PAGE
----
Fish Don't Grow on Trees

Wait, fish? I had introduced a good that needed to be handled differently. I have done my share of fishing and know that the one constant in fishing is uncertainty. I wanted this uncertainty to be reflected in the mechanism for collecting fish but didn't want to add dice to the game.

Turns out that I didn't need dice as I already had a better randomizer: the bag of cubes. Fishing in Tahiti means just that, reaching into the bag and trying to fish out a fish cube. Unlike with dice, the bag's state evolves over the course of the game and you know what that state is based on what has already come out. This makes fishing a risk but one that can be mitigated.

The Goddess Arrives

The game worked well most of the time but there was trouble in paradise. The archipelago building rules allowed players to place an island tile anywhere as long as it shared two sides with other islands. This could cause the archipelago to become quite elongated. When a player placed an island he was not interested in, he would generally place it far from the home island to keep others away from it. This was disastrous as another player might have to travel many hexes from the home island to reach it, traveling around reefs in the process. If the island was six hexes out, it could take three turns to reach it. Three boring turns!

I needed a way to control the archipelago expansion, and this is where the fertility goddess comes in, traveling the edges of the map and guiding where islands may be placed. This mechanism helps drive the archipelago formation in a way that gives everyone an equal share of control. Although the goddess will allow elongation of the archipelago, it can happen only if the players collectively push it in one direction.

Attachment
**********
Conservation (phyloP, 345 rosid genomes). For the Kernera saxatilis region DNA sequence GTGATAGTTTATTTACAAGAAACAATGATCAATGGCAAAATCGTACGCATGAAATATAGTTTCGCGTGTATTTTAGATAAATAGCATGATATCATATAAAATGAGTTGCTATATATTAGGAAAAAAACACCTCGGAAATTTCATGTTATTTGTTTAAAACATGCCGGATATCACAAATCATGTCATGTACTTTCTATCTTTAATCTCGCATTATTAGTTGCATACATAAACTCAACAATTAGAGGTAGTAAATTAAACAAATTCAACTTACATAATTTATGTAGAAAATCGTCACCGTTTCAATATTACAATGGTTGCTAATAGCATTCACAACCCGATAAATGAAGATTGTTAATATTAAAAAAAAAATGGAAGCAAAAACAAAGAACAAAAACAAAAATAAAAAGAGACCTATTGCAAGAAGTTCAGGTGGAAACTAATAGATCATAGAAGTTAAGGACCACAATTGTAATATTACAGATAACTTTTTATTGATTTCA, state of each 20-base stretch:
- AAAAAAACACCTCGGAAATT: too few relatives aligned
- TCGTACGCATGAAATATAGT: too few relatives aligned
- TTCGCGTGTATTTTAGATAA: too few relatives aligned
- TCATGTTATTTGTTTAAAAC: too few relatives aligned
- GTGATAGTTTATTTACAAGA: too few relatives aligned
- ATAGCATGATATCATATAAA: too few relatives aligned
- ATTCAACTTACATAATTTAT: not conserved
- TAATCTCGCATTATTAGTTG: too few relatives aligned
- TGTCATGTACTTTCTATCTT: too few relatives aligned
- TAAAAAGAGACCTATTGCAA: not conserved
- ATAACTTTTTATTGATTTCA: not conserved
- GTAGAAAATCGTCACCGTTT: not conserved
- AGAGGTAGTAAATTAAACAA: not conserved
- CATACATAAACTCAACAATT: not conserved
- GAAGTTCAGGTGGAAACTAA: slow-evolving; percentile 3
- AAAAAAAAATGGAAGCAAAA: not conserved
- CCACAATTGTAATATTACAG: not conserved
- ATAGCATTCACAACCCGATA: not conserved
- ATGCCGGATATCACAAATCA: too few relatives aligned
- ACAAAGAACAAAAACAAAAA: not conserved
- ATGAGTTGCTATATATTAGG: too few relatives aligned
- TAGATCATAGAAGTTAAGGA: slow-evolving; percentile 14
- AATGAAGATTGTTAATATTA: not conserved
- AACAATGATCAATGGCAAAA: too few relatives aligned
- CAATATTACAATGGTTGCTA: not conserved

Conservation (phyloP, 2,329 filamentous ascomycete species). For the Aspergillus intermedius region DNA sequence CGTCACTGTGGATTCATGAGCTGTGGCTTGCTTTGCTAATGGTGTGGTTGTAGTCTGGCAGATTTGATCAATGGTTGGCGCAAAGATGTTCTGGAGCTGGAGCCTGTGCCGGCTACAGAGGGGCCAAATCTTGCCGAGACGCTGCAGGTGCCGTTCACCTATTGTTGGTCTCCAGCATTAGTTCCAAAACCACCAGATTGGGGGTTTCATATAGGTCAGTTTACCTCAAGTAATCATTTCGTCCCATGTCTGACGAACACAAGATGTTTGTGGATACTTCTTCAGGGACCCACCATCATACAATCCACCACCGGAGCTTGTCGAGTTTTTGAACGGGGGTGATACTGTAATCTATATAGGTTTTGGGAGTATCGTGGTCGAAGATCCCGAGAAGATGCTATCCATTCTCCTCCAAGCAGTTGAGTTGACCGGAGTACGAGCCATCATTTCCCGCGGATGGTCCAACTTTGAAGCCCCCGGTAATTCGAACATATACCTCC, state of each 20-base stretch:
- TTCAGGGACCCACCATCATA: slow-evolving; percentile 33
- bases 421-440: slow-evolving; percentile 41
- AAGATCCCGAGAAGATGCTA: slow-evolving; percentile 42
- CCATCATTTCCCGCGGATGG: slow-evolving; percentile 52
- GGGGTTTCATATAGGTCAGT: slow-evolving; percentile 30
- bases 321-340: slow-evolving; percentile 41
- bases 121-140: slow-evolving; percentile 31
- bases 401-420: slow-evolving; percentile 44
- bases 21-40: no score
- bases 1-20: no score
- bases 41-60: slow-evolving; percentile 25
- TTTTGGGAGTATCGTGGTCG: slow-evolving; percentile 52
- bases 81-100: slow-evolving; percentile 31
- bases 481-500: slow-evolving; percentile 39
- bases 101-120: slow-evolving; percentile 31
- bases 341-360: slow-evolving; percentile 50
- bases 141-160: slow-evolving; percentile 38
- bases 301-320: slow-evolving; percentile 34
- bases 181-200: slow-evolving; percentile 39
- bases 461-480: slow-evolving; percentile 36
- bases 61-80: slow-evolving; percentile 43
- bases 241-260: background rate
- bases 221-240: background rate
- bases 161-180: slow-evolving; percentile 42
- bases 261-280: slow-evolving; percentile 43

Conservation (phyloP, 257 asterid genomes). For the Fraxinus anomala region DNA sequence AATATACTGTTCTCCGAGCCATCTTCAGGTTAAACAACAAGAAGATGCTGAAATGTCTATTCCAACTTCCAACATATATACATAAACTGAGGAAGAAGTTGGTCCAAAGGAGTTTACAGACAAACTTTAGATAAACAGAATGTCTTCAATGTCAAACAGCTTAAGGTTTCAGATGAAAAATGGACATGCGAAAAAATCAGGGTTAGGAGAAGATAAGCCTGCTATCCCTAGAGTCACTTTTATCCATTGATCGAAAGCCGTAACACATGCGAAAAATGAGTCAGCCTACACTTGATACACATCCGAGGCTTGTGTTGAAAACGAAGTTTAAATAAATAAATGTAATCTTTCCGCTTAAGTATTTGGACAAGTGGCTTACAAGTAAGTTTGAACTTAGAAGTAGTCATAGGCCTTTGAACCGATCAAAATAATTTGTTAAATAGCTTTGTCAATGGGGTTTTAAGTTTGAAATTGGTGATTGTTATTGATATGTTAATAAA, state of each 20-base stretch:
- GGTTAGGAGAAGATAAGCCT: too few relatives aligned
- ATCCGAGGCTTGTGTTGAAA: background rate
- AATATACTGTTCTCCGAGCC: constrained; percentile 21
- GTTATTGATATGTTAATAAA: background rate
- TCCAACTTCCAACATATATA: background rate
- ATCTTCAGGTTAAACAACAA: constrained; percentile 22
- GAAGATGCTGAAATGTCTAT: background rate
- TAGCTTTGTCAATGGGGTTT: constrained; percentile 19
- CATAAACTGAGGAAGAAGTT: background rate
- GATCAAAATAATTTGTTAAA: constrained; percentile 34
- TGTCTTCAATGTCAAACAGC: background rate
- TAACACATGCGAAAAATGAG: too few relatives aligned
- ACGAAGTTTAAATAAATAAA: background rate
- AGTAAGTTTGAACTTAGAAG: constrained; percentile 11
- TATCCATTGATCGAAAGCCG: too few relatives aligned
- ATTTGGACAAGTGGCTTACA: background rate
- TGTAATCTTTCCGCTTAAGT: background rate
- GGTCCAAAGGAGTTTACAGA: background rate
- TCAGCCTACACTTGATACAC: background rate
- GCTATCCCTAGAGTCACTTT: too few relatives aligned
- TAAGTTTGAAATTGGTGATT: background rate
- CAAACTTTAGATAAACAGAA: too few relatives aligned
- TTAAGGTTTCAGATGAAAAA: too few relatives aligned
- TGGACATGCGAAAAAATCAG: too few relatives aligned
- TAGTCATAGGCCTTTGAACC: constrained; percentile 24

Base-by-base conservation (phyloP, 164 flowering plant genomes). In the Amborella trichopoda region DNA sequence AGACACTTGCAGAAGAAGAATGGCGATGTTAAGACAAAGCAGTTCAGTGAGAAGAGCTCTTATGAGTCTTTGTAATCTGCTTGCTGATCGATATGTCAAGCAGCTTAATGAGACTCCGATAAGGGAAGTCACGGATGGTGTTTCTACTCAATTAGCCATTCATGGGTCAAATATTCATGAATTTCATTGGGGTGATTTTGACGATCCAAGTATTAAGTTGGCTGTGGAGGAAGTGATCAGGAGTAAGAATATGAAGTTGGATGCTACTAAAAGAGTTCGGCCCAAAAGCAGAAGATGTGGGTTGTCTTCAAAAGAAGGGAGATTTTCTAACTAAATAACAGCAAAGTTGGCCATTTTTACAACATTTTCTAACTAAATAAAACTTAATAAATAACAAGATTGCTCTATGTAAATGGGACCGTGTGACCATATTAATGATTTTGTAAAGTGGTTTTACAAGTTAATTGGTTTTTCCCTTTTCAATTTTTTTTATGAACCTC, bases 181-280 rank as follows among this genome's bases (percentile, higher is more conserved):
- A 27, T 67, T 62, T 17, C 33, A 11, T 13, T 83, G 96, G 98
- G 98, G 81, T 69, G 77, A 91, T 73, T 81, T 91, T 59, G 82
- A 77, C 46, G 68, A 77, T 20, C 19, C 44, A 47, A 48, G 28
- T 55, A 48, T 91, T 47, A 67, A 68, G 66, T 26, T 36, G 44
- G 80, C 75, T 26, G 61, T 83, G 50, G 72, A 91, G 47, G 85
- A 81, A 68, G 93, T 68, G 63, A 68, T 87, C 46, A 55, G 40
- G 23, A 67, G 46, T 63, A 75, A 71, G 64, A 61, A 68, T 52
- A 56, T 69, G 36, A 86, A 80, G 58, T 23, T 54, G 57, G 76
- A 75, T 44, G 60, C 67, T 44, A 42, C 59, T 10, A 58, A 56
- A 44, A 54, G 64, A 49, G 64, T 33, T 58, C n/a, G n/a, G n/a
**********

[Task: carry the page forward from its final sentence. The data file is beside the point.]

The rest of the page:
Board Game: Tahiti
Print-and-play version of Tahiti, with Haumea showing the way to unexplored islands

Small Change = Big Effect

Tahiti was working well, and I was testing it with a fellow designer to ready the game for Protospiel when it dawned on me that the reefs would be more interesting if they were a decision point rather than just a barrier, the decision being whether to risk goods by traveling over the reef or to stay safe (but spend more time) by going the long way around. Once again I needed a randomizer, so I turned to the bag again.